Everyone wants to be right.
As Election Day draws nearer, political campaigns and commentators begin talking more and more about recent poll data, attempting to interpret the results to indicate their candidate is winning. As a result, favorable poll numbers are often exaggerated and unfavorable results are “explained away”.
It’s a perfect example of the “filter” theory of politics, arguing that we all have a political “filter” based on past experiences and existing policy preferences. When information is presented that contradicts the already-held ideas, it simply “bounces off” the filter and is quickly dismissed.
Both sides attempt to blame polling organizations for flawed methods or deliberate bias, depending on the results.
One such conservative website, unskewedpolls.com, blames all polls for being biased toward Democrats, releasing their heavily criticized versions of “unskewed” polls that show distinct Republican advantages.
On the other side, now that the race has become closer, Democrats blame the polling organization Rasmussen for a conservative bias. After Gallup came out with the “Romney 51%, Obama 45%” poll after the debates, accusations again started flying about Gallup’s alleged bias.
Although polls play a crucial role in American politics, there are a number of statistical flaws that cannot be neutralized.
One of the most obvious problems is the problem of registered voters vs. likely voters. Polls of registered voters tend to lean Democratic, because there are more Democrats registered than Republicans. However, many of those registered voters do not turn out on Election Day. Among “likely voters,” a screen developed by polling agencies to attempt to solve this problem, Republicans have an advantage. This explains why Democrats are generally more active in “get-out-the-vote” efforts.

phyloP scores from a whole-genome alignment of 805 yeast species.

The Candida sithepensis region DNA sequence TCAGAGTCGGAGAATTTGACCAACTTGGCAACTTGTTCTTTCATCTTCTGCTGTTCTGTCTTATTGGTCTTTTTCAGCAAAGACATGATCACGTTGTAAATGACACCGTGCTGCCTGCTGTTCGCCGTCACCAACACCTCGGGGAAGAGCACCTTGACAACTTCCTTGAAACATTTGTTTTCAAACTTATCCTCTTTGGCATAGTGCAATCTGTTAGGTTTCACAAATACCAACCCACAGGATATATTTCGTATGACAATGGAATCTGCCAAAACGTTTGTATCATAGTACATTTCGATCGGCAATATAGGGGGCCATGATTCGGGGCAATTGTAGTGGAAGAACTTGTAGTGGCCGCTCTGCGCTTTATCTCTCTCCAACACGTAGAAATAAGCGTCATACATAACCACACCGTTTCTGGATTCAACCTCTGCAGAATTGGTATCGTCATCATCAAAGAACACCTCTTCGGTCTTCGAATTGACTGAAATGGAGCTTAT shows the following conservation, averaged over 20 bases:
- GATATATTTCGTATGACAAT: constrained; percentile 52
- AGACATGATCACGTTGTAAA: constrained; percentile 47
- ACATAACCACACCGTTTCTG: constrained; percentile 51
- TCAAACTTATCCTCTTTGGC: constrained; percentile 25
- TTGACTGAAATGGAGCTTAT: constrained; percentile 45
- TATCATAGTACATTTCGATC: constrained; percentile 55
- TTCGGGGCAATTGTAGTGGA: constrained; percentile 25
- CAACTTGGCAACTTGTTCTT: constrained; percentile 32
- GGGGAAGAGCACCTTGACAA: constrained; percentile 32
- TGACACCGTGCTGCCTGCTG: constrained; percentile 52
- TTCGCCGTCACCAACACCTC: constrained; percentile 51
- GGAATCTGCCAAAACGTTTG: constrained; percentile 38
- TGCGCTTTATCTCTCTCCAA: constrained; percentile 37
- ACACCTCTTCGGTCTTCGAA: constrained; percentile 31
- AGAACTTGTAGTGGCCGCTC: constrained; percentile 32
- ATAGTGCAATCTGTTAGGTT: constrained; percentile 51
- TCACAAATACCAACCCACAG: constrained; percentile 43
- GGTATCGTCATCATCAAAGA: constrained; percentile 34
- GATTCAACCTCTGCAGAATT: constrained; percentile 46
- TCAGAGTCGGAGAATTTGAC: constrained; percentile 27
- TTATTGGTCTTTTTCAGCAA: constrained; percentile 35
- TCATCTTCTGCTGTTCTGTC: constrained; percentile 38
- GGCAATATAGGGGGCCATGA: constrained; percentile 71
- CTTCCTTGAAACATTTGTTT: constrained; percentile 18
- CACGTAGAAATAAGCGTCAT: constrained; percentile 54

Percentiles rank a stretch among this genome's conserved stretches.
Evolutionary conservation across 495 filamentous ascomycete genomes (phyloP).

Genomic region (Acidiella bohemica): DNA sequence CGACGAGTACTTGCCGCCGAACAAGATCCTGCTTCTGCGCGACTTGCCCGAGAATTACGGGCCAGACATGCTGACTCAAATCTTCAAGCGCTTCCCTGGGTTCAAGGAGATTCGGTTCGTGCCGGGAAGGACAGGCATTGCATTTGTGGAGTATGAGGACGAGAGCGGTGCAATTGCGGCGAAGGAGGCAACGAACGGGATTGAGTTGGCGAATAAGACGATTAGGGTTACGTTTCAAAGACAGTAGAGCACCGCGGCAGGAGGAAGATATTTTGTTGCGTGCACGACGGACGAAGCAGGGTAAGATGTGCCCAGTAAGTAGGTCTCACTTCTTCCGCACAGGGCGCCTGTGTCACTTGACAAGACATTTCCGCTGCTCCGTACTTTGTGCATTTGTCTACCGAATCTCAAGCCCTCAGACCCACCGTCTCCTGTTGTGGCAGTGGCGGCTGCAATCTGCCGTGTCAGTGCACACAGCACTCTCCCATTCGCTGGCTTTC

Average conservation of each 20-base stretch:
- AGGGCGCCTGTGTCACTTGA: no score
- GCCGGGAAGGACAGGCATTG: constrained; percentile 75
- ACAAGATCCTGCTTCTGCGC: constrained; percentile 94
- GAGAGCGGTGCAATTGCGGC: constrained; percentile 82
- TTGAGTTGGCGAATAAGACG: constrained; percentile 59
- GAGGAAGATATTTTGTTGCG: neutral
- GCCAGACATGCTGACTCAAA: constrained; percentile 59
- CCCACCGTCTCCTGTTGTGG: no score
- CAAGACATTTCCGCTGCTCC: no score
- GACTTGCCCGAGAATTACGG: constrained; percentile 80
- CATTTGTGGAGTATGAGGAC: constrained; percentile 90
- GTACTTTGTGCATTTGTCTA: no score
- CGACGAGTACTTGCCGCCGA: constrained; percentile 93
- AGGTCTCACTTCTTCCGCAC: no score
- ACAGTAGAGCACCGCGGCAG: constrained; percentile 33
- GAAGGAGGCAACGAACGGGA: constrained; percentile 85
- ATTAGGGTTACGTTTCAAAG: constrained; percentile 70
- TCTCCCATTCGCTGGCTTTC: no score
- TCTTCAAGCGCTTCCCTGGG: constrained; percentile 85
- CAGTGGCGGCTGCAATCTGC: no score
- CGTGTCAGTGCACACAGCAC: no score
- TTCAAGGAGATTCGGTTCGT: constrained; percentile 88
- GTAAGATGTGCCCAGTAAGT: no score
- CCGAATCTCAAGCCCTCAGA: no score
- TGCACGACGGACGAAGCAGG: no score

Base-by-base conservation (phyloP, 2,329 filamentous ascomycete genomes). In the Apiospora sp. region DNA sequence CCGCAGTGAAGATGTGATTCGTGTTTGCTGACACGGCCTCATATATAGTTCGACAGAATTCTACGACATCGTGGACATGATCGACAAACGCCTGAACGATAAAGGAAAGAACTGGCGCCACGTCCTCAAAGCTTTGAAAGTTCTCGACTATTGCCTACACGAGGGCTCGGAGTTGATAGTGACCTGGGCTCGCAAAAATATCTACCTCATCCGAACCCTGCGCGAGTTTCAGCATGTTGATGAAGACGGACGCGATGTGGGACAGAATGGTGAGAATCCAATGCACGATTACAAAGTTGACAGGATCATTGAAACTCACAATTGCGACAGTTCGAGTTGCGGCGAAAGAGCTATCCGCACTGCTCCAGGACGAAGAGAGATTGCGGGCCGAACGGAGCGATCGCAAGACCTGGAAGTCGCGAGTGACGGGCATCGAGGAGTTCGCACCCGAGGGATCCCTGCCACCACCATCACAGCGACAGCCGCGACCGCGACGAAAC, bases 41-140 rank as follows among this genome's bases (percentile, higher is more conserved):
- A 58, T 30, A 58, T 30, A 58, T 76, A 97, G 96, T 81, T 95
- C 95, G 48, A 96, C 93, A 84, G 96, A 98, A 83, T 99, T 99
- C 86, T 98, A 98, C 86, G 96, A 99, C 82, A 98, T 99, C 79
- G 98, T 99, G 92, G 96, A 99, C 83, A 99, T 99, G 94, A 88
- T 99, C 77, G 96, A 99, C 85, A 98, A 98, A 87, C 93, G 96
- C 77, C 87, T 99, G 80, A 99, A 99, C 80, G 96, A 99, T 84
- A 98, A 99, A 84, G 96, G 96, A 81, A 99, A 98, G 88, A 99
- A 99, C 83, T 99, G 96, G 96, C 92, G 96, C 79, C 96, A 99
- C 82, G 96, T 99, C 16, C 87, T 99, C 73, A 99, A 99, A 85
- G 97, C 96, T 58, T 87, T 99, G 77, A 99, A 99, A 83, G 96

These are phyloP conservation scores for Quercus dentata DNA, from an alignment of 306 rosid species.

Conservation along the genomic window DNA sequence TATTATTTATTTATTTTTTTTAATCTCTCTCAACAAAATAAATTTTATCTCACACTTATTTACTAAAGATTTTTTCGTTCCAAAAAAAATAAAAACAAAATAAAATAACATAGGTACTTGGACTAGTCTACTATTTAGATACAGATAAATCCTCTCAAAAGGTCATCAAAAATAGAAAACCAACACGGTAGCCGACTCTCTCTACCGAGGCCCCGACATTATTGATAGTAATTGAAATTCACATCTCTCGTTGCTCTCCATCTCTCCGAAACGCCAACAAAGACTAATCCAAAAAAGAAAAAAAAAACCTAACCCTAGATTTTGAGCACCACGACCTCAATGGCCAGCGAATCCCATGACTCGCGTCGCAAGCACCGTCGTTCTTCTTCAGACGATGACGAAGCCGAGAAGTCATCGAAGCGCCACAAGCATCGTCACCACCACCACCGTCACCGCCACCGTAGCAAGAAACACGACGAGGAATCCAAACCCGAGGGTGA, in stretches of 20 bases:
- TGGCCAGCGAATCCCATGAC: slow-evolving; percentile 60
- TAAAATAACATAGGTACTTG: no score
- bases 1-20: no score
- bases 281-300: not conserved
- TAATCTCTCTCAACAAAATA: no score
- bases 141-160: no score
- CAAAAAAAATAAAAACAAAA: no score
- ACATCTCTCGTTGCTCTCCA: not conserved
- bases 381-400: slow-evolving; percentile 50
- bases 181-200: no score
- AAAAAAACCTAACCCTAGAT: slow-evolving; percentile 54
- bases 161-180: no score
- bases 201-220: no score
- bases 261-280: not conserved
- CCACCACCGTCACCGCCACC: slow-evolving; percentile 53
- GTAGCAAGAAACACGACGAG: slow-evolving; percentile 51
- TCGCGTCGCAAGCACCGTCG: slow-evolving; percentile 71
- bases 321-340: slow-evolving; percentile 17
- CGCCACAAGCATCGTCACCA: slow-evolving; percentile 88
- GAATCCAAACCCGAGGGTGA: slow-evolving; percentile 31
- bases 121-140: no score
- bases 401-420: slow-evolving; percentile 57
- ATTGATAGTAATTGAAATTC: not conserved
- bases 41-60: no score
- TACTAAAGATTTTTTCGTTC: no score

However, there is still no perfect way to measure who is a “likely voter.” People may feel pressure to lie to pollsters, or they even may expect to vote but find themselves too busy on Election Day.
There are other problems as well. Are people who answer their phones to pollsters truly representative of the voting population? Do the results skew one direction depending on what time of day the call comes?
As a result of these factors and more, the polls normally carry a 2-4% margin of error. If a poll comes out with Obama at 49%, Romney at 48%, and a 3% margin of error, it is still very likely that Obama in fact has 48% and Romney has 49%.
One way to eliminate much of the statistical uncertainty is to average the polls together, as RealClearPolitics has done. Their average is consistently used by media outlets. Still, it is not perfect. If many polls in the average are flawed, the average won’t magically fix the problem. As long as the election outcome depends on what people actually do, not what they say on the phone, we will never be perfect at prediction.
Polling, though it can offer us general predictions of outcomes, will not reach the peak of accuracy until right before Election Day (when many have already voted). Until then, take the polling criticism from either side with a grain of salt. According to Erick Erickson on RedState,
“I’ve been in politics long enough to know that the louder one side gets complaining about the polls, the more likely it is that this is the side that, in reality, actually is losing.”
A variation of this article was originally published in the Baylor Lariat on 10/30/12.